of passion. “ Shakspeare's imagination is of the same plastic kind as his conception of character or passion. It glances from heaven to earth, from earth to heaven.' Its movement is rapid and devious. It unites the most opposite extremes; or, as Puck says, in boasting of his own feats, 'puts a girdle round about the earth in forty minutes.' He seems always hurrying from his subject, even while describing it; but the stroke, like the lightning's, is sure as it is sudden. He takes the widest possible range, but from that very range he has his choice of the greatest variety and aptitude of materials. He brings together images the most alike, but placed at the greatest distance from each other; that is, found in circumstances of the greatest dissimilitude. From the remoteness of his combinations, and the celerity with which they are effected, they coalesce the more indissolubly together. The more the thoughts are strangers to each other, and the longer they have been kept asunder, the more intimate does their union seem to become. Their felicity is equal to their force. Their likeness is made more dazzling by their novelty. They startle, and take the fancy prisoner in the same instant. I will mention one or two which are very striking, and not much known, out of Troilus and Cressida. Æneas says to Agamemnon,

I ask that I may waken reverence,
And on the cheek be ready with a blush
Modest as Morning, when she coldly eyes
The youthful Phæbus.'

Ulysses, urging Achilles to shew himself in the field, says,

No man is the lord of any thing, Till he communicate his parts to others : Nor doth he of himself know them for aught, Till he behold them formed in the applause, Where they're extended ! which, like an arch, reverberates The voice again ; or, like a gate of steel, Fronting the sun, receives and renders hack Its figure and its heat.'

Patrocles gives the indolent warrior the same advice,

* Rouse yourself ; and the weak wanton Cupid
Shall from your neck unloose his amorous fold,
And, like a dewdrop from the lion's mane,
Be shook to air.

Shakspeare's language and versification are like the rest of him. He has a magic power over words: they come winged at his bldding; and seem to know their places. They are struck out at a heat, on the spur of the occasion, and have all the truth and vividness which arise from an actual impression of the objects. His epithets and single phrases are like sparkles, thrown off from an imagination, fired by the whirling rapidity of its own motion. His language is hieroglyphical. It translates thoughts into visible images. It abounds in sudden transitions and elliptical expressions. This is the source of his mixed metaphors, which are only abbreviated forms of speech. These, however, give no pain from long custom.' They have, in fact, become idioms in the language. They are the building, and not the scaffolding to thought. We take the meaning and effect of a well-known passage entire, and no more stop to scan and spell out the particular words and phrases, than the syllables of which they are composed. In trying to recollect any other author, one sometimes stumbles, in case of failure, on a word as good. In Shakspeare, any other word but the true one is sure to be wrong. If any body, for instance, could not recollect the words of the following description,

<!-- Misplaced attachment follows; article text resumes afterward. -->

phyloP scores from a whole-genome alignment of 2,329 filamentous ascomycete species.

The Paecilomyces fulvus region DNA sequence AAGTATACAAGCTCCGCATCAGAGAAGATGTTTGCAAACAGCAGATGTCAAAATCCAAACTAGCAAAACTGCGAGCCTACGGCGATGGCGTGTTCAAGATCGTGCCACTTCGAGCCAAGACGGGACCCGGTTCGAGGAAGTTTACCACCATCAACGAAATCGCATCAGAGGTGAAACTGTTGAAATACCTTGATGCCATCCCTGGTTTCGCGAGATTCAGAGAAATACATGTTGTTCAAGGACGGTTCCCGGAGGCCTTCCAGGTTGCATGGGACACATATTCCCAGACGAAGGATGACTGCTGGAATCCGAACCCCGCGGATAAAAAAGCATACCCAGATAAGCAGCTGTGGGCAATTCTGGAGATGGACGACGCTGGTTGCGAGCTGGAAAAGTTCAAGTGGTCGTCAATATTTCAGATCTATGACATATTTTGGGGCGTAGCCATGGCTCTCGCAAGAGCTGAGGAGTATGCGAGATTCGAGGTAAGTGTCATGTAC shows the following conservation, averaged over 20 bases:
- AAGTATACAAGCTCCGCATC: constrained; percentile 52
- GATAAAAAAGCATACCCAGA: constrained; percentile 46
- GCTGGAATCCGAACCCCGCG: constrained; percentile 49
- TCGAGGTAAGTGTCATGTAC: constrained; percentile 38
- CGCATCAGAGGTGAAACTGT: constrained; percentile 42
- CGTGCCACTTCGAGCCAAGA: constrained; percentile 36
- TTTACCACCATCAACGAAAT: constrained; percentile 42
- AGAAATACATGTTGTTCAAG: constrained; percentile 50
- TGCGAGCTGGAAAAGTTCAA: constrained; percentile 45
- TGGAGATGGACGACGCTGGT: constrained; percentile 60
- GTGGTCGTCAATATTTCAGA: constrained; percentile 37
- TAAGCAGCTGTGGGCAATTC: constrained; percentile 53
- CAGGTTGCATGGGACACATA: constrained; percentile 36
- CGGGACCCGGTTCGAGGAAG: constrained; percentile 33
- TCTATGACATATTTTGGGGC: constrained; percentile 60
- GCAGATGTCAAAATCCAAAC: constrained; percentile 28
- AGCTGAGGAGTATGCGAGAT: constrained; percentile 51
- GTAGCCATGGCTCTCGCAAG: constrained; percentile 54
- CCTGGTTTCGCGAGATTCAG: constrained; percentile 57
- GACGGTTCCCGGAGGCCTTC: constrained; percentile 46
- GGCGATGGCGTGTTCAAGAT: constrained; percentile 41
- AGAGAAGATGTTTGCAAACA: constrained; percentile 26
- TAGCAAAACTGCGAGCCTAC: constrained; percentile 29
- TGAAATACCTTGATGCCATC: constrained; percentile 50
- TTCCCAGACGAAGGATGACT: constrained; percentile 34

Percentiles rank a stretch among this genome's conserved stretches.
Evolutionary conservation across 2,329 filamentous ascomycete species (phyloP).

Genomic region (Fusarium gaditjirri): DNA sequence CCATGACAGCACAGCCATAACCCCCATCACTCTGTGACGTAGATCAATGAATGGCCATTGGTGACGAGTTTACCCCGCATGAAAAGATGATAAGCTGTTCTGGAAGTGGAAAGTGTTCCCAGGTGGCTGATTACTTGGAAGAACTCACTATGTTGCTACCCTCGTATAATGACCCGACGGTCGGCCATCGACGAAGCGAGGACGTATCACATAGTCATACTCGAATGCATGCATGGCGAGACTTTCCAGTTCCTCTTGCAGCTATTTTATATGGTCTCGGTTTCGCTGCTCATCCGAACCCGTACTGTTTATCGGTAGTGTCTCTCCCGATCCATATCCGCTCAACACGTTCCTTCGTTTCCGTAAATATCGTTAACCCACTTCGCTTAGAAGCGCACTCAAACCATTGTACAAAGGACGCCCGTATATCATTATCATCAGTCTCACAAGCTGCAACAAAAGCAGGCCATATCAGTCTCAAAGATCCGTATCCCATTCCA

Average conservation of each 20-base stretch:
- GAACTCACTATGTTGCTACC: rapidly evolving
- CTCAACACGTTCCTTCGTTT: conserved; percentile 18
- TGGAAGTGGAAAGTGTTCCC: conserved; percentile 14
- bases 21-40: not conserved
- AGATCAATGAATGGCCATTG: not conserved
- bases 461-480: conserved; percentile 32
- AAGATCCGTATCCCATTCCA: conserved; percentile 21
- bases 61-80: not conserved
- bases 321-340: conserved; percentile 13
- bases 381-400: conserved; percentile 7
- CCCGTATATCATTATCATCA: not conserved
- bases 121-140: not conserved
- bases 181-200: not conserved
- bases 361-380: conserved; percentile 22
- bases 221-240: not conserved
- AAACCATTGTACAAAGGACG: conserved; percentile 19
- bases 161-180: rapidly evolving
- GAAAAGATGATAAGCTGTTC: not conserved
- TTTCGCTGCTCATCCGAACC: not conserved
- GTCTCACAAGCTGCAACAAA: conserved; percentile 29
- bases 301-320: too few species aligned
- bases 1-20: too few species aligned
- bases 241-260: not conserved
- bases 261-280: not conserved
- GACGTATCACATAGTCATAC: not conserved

Light thickens,
And the crow makes wing to the rooky wood,'

he would be greatly at a loss to substitute others for them equally expressive of the feeling.--His versification is no less powerful, sweet, and varied. It has every occasional excellence, of sullen intricacy, crabbed and perplexed, or of the smoothest and loftiest expansion-from the ease and familiarity of measured conversation to the lyrical sounds

Of ditties highly penned,
Sung by a fair queen in a bower of beauty,
With ravishing division, to her lute.'

It is the only blank verse in the language, except Milton's, that for itself is readable. It is not stately and uniformly swelling like his, but varied and broken by the inequalities of the ground it has to pass over in its uncertain course,

• And so by many winding nooks it strays,
With willing sport to the wild ocean.'”

Of Shakspeare as a poet, if the poetical be separated from

the dramatic character, the reader is left to judge from

the following specimens. His poems were among his earliest productions; but the spirit of his mind is clearly discernible in them all. In the “ Rape of Lucrece,” and the “ Venus and Adonis," there is much beautiful description; and many of the sonnets have the sweetness and strength of Shakspeare's dramatic muse. The slighter pieces interspersed with his plays have the airy grace and gay fancy of the best modern lyrics, with the Shaksperian luxuriance of the olden time,



HER lily hand her rosy cheek lies under,
Cozening the pillow of a lawful kiss ;
Who, therefore angry, seems to part in sunder,
Swelling on either side to want his bliss ;
Between whose hills her head entombed is :
Where, like a virtuous monument, she lies,
To be admir'd of lewd unhallow'd eyes.

Without the bed her other fair hand was,
On the green coverlet ; whose perfect white
Show'd like an April daisy on the grass,
With pearly sweat, resembling dew of night.
Her eyes, like marigolds, had sheath'd their light,
And, canopied in darkness, sweetly lay,
Till they might open to adorn the day.

Her hair, like golden threads, play'd with her

breath ; O modest wantons ! wanton modesty! Showing life's triumph in the map of death,